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Abstraction (computer science)

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In computer science, abstraction is a technique to factor out details and ease use of code and data. It is by analogy with abstraction[?] in mathematics[?].

Control abstraction, seen in structured programming, is use of subprograms and control flows[?]. Data abstraction is primary motivation of introducing datatype and subsequently abstract data types.

Object-oriented programming can be seen as an attemp to abstract both data and code.

Examples are lambda abstractions (making a term into a function of some variable), higher-order functions (parameters are functions), bracket abstraction[?] (making a term into a function of a variable).

The opposite abstraction is concretisation[?].

This article (or an earlier version of it) contains material from FOLDOC, used with permission. Modify if needed.

Object-oriented programming

In object-oriented programming theory, abstraction is the facility to define objects that represent abstract "actors" that can perform work, report on and change their state, and "communicate" with other objects in the system.

The simplest form of it extends the concept of data type from earlier programming languages to associate behavior more strongly with the data. This is done to achieve encapsulation and a limited degree of polymorphism. These terms are very often used in contradicatory ways by users of various object-oriented progamming languages, which offer similar facilities for abstraction.

For example, Linda[?] abstracts the concepts of server and shared data-space to facilitate distributed programming. In CLOS[?] or self, for example, there is less of a class-instance distinction, more use of delegation for polymorphism, and individual objects and functions are abstracted more flexibly to better fit with a shared functional heritage from Lisp. In Java, abstraction takes place at the level of extended data types. Such types are called a classes, and objects are instances of some class.

For example, here is a sample Java fragment to represent some common farm "animals" to a level of abstraction suitable to model simple aspects of their hunger and feeding. It defines an Animal class to represent both the state of the animal and its functions:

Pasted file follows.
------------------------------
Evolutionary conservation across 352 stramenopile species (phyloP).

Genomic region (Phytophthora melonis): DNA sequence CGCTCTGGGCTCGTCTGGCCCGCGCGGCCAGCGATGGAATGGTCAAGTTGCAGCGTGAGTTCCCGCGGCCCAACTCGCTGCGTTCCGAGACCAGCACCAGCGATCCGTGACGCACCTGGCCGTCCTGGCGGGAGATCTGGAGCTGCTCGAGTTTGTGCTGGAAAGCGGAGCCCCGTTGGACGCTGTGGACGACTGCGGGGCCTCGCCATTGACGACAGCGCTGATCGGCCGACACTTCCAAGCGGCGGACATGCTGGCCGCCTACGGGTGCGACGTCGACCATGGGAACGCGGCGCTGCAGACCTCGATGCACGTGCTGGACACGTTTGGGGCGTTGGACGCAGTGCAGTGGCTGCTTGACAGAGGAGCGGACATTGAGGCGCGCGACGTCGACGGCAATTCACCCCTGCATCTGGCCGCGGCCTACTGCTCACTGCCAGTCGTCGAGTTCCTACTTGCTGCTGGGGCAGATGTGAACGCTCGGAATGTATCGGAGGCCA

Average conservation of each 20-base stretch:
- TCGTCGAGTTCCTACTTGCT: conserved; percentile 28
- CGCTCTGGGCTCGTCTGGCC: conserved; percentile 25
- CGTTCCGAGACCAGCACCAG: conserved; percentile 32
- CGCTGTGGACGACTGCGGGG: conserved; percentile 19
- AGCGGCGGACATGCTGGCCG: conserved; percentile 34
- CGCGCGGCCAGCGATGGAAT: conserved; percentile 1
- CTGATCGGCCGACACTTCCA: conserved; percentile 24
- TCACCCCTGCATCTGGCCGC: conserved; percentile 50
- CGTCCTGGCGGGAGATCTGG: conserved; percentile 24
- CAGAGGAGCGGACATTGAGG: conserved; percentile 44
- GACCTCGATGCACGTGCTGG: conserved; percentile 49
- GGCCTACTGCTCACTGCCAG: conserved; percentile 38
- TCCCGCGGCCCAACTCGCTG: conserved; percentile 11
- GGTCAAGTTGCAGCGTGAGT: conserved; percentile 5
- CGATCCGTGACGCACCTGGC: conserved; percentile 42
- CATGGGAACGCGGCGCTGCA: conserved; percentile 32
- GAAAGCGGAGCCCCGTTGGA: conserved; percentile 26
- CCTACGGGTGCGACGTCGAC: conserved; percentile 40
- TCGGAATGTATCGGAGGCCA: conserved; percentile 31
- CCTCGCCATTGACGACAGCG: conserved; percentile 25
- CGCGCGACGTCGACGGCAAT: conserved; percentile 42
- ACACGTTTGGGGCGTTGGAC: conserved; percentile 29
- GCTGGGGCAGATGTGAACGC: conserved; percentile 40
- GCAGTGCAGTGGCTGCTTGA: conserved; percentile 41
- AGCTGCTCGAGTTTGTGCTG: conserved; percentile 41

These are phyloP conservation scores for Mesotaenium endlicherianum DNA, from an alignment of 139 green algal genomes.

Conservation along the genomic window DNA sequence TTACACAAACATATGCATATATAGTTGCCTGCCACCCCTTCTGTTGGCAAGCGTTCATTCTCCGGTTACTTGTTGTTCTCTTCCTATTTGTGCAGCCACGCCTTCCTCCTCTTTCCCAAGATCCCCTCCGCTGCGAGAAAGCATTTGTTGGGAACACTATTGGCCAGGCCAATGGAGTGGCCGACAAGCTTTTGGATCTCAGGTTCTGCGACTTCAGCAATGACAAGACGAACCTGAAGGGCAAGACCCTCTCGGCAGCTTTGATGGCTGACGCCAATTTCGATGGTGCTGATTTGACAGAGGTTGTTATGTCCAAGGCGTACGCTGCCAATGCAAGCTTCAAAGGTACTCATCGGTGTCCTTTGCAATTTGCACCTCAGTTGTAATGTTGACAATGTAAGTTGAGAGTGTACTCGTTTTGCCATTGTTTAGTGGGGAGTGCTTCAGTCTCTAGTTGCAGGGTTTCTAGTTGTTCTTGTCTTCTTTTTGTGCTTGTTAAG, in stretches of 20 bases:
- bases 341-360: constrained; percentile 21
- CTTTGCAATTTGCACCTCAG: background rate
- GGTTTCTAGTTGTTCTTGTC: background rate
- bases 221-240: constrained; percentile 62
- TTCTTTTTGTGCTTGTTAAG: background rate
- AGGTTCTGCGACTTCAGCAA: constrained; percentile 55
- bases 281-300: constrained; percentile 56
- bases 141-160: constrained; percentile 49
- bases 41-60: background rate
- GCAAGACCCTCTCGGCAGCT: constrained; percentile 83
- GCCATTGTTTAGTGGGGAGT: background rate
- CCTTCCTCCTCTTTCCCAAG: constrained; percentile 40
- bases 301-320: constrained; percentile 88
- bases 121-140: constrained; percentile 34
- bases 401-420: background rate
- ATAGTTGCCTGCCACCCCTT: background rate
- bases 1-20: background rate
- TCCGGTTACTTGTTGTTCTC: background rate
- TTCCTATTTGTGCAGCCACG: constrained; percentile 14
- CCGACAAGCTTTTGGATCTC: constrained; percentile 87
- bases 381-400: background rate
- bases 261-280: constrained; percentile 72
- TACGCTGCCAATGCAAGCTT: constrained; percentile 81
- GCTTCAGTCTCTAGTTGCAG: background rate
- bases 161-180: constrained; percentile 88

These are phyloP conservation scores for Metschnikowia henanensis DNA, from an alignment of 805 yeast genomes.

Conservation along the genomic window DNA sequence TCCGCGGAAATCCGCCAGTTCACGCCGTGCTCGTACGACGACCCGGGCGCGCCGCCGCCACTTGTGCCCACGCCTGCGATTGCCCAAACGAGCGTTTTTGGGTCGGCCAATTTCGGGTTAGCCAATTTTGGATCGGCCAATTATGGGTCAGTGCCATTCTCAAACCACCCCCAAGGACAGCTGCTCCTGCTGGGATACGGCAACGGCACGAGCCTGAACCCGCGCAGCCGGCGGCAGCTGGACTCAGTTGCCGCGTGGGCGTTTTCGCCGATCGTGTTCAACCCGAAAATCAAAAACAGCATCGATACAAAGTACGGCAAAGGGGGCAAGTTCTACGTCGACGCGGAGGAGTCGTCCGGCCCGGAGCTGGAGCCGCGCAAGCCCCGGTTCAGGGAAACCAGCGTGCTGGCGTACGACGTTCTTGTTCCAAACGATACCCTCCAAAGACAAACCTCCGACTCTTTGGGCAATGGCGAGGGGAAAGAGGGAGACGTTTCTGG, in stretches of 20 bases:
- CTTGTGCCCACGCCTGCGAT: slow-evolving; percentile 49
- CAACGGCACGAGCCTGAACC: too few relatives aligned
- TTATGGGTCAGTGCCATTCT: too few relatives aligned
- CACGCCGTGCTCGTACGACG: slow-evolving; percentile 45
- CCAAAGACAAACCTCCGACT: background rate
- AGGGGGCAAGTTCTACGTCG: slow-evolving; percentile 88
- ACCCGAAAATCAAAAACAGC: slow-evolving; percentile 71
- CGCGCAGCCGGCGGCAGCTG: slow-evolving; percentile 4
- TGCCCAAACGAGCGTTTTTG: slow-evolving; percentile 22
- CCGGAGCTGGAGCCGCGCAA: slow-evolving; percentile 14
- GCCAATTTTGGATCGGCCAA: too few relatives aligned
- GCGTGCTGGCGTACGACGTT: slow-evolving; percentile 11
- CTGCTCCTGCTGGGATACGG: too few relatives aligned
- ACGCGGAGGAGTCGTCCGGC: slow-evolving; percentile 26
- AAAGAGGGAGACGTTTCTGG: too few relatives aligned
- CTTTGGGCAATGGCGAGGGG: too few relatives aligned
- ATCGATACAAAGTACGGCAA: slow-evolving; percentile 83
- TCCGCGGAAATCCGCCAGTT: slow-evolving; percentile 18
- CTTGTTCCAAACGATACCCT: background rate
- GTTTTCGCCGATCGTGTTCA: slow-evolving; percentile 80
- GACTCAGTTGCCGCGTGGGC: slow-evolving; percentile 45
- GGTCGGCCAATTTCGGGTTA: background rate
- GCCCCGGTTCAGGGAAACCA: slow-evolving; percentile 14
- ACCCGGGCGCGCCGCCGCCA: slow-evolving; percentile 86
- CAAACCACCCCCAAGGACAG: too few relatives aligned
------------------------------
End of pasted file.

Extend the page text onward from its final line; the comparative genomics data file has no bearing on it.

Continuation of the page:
class Animal extends LivingThing {
    Location m_loc;
    double m_energy_reserves;
    
    boolean is_hungry() {
      if (m_energy_reserves < 2.5) { return true; }
      else { return false; }
    }
    void eat(Food f) {
      // Consume food
      m_energy_reserves += f.getCalories();
    }
    void moveto(Location l) {
      // Move to new location
      m_loc = l;
    }
  }

With the above definition, one could create objects of type Animal and call their methods like this:

  thePig = new Animal();
  theCow = new Animal();
  if (thePig.is_hungry()) { thePig.eat(table_scraps); }
  if (theCow.is_hungry()) { theCow.eat(grass); }
  theCow.move(theBarn);

In the above example, the class animal is an abstraction used in place of an actual animal, LivingThing is a further abstraction (in this case a generalisation) of animal.

In object-oriented programming theory, abstraction is the facility to define objects that represent abstract "actors" that can perform work, report on and change their state, and "communicate" with other objects in the system.

The simplest form of it extends the concept of data type from earlier programming languages to associate behavior more strongly with the data. This is done to achieve encapsulation and a limited degree of polymorphism. These terms are very often used in contradicatory ways by users of various object-oriented progamming languages, which offer similar facilities for abstraction.

For example, Linda[?] abstracts the concepts of server and shared data-space to facilitate distributed programming. In CLOS[?] or self, for example, there is less of a class-instance distinction, more use of delegation for polymorphism, and individual objects and functions are abstracted more flexibly to better fit with a shared functional heritage from Lisp. In Java, abstraction takes place at the level of extended data types. Such types are called a classes, and objects are instances of some class.

For example, here is a sample Java fragment to represent some common farm "animals" to a level of abstraction suitable to model simple aspects of their hunger and feeding. It defines an Animal class to represent both the state of the animal and its functions:

  class Animal extends LivingThing {
    Location m_loc;
    double m_energy_reserves;
    
    boolean is_hungry() {
      if (m_energy_reserves < 2.5) { return true; }
      else { return false; }
    }
    void eat(Food f) {
      // Consume food
      m_energy_reserves += f.getCalories();
    }
    void moveto(Location l) {
      // Move to new location
      m_loc = l;
    }
  }

With the above definition, one could create objects of type Animal and call their methods like this:

  thePig = new Animal();
  theCow = new Animal();
  if (thePig.is_hungry()) { thePig.eat(table_scraps); }
  if (theCow.is_hungry()) { theCow.eat(grass); }
  theCow.move(theBarn);

In the above example, the class animal is an abstraction used in place of an actual animal, LivingThing is a further abstraction (in this case a generalisation) of animal.

Lots more to say here about how different languages deal with abstraction, etc...



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